Totem Pole Park
Just four miles east of Route 66 in Foyil, Oklahoma is Ed Galloway's Totem Pole Park. Galloway started the park in 1937 when he retired from his job as woodworking instructor at the Sand Spring Children's Home. His inspiration came when he carved a turtle from a rock outcropping in his yard. Eventually the turtle became the base of his largest construction, the 90 foot, 6 room totem pole. He completed the large totem pole 11 years later in 1948 and the park in 1962 after 25 years of work. By the time he finished Totem Pole Park he had a fiddle house (the gift shop) to display the 300 fiddles. He made each of a different wood and many other constructions including gates, a barbeque, picnic tables and other thematic sculptures including a large arrowhead. After his death in 1962 the park was abandoned for over 20 years before it was restored by the Kansas Grassroot Art Association in 1983.
Galloway never charged admission to the park and instead enjoyed the visitors who came to see his creations. The free park is open everyday and now owned by the Rogers County Historical Society and the Foyil Heritage Association.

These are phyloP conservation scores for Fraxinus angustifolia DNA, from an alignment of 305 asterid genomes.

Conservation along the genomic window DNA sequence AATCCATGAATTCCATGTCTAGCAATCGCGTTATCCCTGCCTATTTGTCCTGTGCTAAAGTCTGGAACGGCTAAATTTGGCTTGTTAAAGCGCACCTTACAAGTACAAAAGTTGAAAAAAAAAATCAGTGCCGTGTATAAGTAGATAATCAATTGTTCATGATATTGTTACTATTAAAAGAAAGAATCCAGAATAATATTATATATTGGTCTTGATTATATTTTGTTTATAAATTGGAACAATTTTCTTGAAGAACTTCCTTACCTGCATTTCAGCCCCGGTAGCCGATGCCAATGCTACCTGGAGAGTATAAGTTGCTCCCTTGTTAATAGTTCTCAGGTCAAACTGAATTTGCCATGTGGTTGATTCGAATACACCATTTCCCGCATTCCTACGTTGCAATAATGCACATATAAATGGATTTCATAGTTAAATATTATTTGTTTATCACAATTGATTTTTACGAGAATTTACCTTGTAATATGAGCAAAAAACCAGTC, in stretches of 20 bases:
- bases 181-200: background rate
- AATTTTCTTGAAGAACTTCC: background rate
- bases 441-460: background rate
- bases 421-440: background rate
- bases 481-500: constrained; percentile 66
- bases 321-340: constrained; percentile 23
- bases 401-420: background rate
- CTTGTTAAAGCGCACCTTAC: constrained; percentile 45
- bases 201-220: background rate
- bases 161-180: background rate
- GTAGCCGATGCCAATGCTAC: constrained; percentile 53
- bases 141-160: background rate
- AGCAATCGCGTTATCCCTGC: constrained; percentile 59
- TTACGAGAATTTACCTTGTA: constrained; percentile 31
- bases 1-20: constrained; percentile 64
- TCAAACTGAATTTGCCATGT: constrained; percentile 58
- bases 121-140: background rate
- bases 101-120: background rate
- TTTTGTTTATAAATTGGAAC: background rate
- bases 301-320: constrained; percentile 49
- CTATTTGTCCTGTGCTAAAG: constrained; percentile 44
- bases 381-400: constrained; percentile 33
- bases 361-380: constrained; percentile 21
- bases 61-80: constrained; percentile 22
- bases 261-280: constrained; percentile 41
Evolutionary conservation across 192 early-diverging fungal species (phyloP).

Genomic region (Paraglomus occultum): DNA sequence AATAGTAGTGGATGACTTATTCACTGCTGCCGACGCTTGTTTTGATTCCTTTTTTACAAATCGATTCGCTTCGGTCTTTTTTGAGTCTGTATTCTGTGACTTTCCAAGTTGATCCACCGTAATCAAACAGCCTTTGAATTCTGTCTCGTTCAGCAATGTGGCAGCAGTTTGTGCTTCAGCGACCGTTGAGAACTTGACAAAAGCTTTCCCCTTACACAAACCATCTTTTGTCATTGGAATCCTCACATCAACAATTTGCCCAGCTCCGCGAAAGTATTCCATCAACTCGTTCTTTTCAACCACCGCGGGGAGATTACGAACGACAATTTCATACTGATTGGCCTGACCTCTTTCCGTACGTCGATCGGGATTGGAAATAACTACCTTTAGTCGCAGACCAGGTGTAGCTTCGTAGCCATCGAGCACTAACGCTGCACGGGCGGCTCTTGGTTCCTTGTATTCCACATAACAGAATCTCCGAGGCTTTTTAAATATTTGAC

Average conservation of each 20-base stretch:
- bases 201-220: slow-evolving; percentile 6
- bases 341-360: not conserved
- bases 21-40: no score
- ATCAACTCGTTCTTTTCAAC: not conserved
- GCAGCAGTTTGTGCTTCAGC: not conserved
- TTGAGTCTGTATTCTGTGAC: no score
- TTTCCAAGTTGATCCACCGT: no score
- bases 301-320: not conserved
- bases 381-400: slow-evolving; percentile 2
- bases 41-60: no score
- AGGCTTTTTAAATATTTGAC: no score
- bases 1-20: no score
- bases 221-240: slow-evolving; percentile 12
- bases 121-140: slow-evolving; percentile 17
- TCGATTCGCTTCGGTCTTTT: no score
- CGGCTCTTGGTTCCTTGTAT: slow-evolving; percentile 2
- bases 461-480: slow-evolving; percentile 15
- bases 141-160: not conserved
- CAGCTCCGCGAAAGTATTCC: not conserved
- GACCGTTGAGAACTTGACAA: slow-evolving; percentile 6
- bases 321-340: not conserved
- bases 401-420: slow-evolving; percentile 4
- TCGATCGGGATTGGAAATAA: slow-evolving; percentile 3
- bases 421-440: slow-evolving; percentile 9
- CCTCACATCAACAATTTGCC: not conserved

One of the gate constructions in the park.
The arrowhead sculpture utility pole celebrating five “civilized” tribes. The Cherokee, Choctaw, Chickasaw, Creek and Seminole
The base of the arrowhead sculpture has a fish with a spear in it.
A cement tree with various bas-reliefs of animals, birds and faces depicted on its surface.
The World’s largest totem pole. 1948
The turtle at the base of the large totem pole.
Surface detail of the large totem pole.
Humming bird and and logs, front.
Owl and and logs, back.
The Fiddle House built in the shape of a Hogan housing over 300 violins that Galloway made.
Detail of face from Hogan.
Some of the Fiddles on display.
Wood framed wall paintings from the interior.
Painting from the interior